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Bill Bryson on the architectural achievements of George Washington and Thomas Jefferson

One of the many felicities of Bill Bryson’s At Home: A Short History of Private Life, which I am currently engaged in reading and am enjoying greatly, is that noted warriors and statesmen do get mentioned, but for their peacetime activities.

The Duke of Wellington, for instance, gets just the two brief mentions, on page 128, for his habit of consuming a very large breakfast, this being an illustration of the then breakfasting habits of rich personages generally, and before that on page 49, when in his dotage Wellington was in nominal charge of an army of militiamen whose task would have been to quell any revolutionary outrages that the masses gathered for the Great Exhibition of 1851 might have felt inclined to perpetrate, outrages which were greatly feared at the time but which never materialised.

Concerning two big military and political movers and shakers on the other side of the Atlantic, Bryson has more to say, because they, unlike Wellington, made two very impressive and influential contributions (Jefferson’s Monticello and Washington’s Mount Vernon) to the art of domestic architecture, and in consequence to architecture generally:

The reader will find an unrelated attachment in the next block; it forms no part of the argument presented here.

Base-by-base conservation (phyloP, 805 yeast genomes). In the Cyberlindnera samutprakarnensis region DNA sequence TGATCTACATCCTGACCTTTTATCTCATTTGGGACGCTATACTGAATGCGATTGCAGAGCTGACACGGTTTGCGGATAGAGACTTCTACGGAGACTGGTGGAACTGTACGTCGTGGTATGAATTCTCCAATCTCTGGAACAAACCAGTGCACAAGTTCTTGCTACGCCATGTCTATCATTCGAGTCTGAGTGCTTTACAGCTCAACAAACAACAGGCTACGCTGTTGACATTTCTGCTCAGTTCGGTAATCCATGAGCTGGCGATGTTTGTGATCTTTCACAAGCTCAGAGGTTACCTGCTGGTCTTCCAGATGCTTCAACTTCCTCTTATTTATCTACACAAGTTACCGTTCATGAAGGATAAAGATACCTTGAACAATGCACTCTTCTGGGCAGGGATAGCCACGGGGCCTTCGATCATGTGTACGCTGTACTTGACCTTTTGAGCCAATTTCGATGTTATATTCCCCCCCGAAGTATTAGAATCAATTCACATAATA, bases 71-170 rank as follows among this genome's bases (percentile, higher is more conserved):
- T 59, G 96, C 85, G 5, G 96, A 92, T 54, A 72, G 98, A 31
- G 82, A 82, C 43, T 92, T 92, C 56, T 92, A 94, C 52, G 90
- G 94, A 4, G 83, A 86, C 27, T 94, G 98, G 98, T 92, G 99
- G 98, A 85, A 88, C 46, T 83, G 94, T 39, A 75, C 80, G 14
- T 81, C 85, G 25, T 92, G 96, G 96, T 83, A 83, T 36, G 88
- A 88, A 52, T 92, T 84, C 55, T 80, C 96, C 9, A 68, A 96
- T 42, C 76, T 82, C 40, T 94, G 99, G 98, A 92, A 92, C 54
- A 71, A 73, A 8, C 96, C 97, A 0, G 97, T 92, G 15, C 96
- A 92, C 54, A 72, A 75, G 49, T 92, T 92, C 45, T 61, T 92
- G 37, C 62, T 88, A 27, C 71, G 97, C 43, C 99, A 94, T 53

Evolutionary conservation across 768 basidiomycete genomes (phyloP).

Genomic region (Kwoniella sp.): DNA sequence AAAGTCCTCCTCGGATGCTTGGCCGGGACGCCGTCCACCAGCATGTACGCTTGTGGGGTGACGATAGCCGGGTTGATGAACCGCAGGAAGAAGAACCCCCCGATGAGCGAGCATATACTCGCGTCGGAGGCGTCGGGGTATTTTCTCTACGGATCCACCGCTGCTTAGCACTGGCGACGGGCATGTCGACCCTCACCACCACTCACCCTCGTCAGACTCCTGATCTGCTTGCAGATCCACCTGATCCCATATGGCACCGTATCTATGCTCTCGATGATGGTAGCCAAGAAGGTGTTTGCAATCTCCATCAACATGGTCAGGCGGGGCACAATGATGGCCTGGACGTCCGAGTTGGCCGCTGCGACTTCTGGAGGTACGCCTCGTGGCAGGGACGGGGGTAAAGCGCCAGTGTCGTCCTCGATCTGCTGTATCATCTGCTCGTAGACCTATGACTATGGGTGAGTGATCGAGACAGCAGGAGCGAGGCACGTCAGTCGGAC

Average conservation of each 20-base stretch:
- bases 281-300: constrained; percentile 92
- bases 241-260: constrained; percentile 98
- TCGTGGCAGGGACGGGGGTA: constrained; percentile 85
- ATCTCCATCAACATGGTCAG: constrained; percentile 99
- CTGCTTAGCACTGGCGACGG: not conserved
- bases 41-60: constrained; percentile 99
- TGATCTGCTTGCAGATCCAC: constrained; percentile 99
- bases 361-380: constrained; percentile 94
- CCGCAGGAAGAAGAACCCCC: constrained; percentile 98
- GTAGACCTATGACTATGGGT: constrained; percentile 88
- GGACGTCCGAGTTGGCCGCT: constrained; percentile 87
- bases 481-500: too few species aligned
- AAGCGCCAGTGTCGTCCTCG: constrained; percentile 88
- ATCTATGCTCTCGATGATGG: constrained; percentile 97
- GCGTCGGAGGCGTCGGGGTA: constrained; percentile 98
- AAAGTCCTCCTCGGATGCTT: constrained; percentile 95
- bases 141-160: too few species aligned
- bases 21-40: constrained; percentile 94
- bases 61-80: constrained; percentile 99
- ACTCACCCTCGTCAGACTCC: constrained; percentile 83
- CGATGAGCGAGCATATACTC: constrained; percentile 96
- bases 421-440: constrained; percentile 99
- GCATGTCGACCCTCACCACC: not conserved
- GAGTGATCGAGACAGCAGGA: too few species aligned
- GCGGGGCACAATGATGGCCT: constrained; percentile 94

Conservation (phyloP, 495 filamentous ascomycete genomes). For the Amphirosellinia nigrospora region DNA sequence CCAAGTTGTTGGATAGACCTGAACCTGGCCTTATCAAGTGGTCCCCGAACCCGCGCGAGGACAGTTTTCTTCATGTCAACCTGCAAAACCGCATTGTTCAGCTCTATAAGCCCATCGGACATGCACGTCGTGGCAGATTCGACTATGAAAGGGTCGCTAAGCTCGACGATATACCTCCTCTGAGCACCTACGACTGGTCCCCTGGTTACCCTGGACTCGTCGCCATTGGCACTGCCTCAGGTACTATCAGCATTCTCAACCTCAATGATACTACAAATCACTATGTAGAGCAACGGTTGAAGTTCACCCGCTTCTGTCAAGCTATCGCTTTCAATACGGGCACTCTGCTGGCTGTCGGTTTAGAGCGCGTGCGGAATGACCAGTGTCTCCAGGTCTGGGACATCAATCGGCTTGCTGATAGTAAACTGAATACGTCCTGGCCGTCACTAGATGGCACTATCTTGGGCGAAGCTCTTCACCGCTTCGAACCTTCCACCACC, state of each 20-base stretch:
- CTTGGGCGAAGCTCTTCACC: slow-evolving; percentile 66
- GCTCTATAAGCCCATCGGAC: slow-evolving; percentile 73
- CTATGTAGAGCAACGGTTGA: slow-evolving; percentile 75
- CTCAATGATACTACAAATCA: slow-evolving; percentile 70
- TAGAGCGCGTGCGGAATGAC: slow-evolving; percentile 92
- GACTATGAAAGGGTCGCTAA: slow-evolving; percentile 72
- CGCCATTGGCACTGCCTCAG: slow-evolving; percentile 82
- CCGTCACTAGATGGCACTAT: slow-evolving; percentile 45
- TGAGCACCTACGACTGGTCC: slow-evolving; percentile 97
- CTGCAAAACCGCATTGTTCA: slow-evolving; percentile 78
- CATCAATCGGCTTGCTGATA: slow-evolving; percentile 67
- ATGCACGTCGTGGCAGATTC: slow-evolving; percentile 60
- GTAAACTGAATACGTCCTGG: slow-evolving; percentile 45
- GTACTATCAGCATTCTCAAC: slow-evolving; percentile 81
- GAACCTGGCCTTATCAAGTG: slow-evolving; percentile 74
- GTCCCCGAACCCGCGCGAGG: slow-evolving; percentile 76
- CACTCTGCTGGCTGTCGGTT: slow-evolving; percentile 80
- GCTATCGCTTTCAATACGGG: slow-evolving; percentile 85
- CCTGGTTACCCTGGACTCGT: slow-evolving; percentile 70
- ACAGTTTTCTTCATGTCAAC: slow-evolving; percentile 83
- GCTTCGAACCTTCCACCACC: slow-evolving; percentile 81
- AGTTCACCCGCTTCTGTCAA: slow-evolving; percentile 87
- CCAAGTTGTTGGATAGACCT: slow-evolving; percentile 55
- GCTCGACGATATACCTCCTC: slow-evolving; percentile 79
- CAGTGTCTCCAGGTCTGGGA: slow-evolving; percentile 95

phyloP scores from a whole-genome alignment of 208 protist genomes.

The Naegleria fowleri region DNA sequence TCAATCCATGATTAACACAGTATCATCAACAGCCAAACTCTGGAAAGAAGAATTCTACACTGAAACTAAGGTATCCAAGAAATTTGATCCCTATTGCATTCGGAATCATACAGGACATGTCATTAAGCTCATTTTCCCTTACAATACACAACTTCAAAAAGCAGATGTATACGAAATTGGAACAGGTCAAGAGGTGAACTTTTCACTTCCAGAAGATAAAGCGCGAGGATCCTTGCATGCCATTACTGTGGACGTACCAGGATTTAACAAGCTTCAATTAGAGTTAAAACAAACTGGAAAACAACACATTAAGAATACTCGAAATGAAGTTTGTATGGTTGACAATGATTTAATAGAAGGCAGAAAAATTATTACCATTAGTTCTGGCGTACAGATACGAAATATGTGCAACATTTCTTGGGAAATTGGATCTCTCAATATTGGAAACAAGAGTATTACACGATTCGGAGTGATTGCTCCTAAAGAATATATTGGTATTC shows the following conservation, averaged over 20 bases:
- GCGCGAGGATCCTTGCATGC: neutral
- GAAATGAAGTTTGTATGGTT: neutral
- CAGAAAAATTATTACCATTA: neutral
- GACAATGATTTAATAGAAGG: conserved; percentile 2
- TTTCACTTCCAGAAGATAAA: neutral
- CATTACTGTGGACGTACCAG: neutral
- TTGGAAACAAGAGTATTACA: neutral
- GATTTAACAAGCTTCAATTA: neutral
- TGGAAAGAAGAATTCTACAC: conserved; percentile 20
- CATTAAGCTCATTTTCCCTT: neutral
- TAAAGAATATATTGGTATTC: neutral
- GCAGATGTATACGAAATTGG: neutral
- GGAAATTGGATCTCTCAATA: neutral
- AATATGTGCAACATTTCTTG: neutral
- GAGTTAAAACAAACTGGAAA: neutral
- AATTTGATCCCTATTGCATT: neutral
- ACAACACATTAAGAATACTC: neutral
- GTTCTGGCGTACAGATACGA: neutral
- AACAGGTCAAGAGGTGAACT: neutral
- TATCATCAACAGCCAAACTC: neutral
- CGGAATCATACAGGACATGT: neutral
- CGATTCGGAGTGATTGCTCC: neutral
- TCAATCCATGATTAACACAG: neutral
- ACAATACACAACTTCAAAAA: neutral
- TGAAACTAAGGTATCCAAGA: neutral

Had Thomas Jefferson and George Washington merely been plantation owners who built interesting houses, that would have been accomplishment enough, but in fact of course between them they also instituted a political revolution, conducted a long war, created and tirelessly served a new nation, and spent years away from home. Despite these distractions, and without proper training or materials, they managed to build two of the most satisfying houses ever built. That really is quite an achievement.

Monticello’s celebrated contraptions – its silent dumbwaiters and dual-action doors and the like – are sometimes dismissed as gimmicks, but in fact they anticipated by 150 years or so the American love for labour-saving devices, and helped to make Monticello not just the most stylish house ever built in America but also the first modern one. But it is Mount Vernon that has been the more influential of the two. It became the ideal from which countless other houses, as well as drive-through banks, motels, restaurants and other roadside attractions, derive. Probably no other single building in America has been more widely copied – almost always, alas, with a certain robust kitschiness, but that is hardly Washington’s fault and decidedly unfair to his reputation. Not incidentally, he also introduced the first ha-ha into America and can reasonably claim to be the father of the American lawn; among all else he did, he devoted years of meticulous effort to trying to create the perfect bowling green, and in so doing became the leading authority in the New World on grass seed and grass.